“The idea came first; that the best thing anyone can do at any point in their lives is self improvement. I was trying to figure out how to show the transformation of self-improvement through my art piece. I considered using blue light and using thermal paint, though this was not too practical. Then I remembered playing with origami as a kid. I knew this was the answer as I could use the different sides to show the transformations. It is like a fragile piece of paper in your hand, and it is up to you to change it. You are the only one who can like control your life dho? So, it is up to you and you’re dealing with something that is fragile and you have to be careful and through that you go through discovery.”
Anyone who checks out Imsa’s art piece which tells a beautiful story would be surprised to know that this was her first foray into creating art. The story of transformation and self-discovery she shares is evident in her art piece, and it evokes nostalgic remembrance for those observing her tale, told not too differently from ours.
Another art piece, or rather art pieces that has a quality of universality comes from Mamdhooha; “When difficult things happen to me, painting helps me relieve my stress. I paint whenever I feel scared, worried, sad, or even happy. Mostly I paint hands when I feel sad because I want someone to give me a helping hand and I want someone to take care of me. To me, hands are the perfect symbol to express this longing. I made two paintings to express my past and present. The painting with flowers and leaves shows how I stopped feeding my past with the help of my husband. And it shows my identity as a wounded girl is disappearing and I am so much more drawn to ease and simplicity. And it shows how my life is improving beautifully. Second painting shows my past. How I struggled and how broke I was. And how much I needed someone’s help. With the help of my paintings, I want to say to people who have a past like mine to learn from the past but do not dwell there. Take responsibility for you own happiness. If you want to heal from the past, put your attention on your present moment experience. The past has no power unless you give it power or meaning. Free yourself from the past and live your present.”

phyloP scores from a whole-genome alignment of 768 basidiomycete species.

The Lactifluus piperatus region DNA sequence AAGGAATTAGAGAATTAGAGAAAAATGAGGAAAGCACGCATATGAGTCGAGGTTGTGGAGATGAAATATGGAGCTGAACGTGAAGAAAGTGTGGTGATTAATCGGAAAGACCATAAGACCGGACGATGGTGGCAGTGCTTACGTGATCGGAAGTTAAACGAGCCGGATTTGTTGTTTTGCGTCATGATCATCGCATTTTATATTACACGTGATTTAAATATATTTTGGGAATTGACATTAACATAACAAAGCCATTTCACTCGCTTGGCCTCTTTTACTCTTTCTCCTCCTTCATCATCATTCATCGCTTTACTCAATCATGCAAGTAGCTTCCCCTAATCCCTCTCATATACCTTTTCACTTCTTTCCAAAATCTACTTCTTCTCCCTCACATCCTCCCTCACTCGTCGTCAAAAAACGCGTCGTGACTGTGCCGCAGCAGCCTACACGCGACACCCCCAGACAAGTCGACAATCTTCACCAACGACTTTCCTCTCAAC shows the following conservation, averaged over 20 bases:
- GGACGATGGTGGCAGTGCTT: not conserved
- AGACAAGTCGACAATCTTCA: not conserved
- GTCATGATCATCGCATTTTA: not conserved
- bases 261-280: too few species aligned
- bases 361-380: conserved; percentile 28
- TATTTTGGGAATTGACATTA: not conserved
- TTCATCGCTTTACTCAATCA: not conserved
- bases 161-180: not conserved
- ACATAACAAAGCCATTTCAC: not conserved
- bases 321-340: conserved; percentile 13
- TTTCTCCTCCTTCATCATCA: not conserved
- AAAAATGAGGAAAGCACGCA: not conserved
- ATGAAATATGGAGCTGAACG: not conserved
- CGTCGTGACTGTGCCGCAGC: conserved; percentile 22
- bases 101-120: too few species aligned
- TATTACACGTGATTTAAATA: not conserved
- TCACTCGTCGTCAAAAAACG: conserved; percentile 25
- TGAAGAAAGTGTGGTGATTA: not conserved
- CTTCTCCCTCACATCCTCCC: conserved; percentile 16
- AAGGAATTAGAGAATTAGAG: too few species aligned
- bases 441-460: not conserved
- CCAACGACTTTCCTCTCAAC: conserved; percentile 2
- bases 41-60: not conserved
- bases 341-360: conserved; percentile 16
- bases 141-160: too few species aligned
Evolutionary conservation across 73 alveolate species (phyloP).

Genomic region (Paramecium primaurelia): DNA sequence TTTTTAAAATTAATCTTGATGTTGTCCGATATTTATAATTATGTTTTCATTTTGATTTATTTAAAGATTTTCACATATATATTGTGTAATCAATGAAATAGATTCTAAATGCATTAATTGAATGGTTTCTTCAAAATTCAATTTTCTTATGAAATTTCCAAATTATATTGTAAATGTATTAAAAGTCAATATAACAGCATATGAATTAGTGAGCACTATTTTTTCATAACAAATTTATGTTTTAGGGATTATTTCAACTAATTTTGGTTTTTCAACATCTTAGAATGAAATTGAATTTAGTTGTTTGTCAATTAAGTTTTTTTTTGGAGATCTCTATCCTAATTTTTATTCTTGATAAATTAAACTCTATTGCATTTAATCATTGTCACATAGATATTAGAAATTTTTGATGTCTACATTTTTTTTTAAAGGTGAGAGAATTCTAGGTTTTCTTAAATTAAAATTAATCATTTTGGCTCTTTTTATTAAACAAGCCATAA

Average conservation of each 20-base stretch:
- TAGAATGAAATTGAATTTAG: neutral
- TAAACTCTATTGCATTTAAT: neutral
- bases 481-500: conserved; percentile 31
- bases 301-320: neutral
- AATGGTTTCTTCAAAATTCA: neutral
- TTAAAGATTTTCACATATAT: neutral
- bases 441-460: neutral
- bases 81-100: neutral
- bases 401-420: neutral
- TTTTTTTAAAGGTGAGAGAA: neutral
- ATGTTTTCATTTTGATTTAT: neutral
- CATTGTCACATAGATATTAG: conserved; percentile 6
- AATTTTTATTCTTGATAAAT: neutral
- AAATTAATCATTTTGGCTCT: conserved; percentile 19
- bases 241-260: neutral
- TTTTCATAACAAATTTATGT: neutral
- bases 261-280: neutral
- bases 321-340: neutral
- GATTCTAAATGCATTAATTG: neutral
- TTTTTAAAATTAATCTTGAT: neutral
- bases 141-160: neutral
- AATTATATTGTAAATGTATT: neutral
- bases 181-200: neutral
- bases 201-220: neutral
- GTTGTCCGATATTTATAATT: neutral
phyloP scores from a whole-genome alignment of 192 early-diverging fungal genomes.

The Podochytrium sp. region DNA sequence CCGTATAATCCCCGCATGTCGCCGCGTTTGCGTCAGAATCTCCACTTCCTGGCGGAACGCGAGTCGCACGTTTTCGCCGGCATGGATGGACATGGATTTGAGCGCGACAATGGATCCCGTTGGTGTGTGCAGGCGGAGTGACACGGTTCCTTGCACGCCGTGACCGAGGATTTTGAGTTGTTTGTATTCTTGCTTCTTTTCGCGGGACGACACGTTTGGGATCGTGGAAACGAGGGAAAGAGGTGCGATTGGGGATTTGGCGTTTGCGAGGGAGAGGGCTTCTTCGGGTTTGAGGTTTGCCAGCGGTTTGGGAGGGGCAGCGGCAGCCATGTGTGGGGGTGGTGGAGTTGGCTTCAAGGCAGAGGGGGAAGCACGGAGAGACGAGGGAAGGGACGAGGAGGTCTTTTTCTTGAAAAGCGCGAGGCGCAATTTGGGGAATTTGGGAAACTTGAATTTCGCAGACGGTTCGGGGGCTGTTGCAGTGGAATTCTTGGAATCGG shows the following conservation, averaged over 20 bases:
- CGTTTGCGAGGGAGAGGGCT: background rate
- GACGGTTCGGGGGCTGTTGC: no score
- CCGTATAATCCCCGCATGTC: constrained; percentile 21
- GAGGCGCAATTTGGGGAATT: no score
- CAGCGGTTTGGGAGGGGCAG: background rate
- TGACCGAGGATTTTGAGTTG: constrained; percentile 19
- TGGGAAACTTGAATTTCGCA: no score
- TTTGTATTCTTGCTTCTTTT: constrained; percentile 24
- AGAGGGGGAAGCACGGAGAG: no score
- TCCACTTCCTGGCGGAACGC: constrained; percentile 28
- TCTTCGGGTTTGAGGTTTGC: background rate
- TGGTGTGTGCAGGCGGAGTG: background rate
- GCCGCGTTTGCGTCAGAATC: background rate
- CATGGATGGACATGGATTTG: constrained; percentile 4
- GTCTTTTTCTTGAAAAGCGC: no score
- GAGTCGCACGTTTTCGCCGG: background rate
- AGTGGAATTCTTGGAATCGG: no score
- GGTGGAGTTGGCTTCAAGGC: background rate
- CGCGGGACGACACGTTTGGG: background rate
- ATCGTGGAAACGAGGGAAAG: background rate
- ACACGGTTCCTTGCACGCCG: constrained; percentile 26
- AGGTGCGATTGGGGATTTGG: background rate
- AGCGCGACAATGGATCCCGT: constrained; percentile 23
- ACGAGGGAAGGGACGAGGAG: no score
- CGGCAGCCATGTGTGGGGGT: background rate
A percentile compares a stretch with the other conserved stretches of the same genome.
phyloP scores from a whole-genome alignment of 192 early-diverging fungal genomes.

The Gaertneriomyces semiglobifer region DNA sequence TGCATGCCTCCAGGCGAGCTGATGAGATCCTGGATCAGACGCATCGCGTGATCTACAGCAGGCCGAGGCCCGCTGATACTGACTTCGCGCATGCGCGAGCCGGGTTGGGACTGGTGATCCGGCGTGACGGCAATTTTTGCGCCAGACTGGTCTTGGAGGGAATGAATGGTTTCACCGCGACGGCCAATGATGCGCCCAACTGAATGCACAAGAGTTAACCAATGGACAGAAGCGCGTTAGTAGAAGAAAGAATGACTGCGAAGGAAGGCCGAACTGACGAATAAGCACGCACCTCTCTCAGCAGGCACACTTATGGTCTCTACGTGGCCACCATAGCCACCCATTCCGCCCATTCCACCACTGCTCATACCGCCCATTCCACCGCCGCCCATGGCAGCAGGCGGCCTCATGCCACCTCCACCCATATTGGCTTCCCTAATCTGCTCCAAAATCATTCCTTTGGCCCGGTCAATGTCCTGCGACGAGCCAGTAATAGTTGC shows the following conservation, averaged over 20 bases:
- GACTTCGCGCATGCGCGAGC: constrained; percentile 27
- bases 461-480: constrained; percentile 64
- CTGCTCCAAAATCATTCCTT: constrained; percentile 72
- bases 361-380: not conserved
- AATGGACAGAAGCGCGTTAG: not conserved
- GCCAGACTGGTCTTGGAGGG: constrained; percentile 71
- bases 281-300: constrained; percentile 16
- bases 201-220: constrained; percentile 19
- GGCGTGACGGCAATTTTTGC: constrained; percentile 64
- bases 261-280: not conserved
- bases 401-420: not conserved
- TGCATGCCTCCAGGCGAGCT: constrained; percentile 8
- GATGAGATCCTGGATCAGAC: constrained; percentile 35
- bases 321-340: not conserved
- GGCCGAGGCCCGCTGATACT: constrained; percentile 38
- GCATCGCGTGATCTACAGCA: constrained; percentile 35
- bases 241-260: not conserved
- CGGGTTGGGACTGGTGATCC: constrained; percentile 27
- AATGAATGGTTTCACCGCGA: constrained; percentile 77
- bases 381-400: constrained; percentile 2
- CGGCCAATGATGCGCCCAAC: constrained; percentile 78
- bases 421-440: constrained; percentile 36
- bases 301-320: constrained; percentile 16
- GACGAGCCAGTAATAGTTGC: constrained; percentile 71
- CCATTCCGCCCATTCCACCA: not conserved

A beautiful sentiment, one in which we can all take lessons from. When the question of what she would paint as an additional third piece that represents the future, Mamdhooha replied saying “well it would be my husband’s hand, my hand, and a small baby’s hand with a lot of flowers around.”
Mamdhooha’s third and theoretical art piece speaks to the heart, as great art tends to do. This workshop which saw a total of 49 art pieces showcased at a virtual exhibition had many an art and story that stands as testament to the talent and courage of our participants and some of the best parts of human nature – adaptability, resilience, community, and creativity.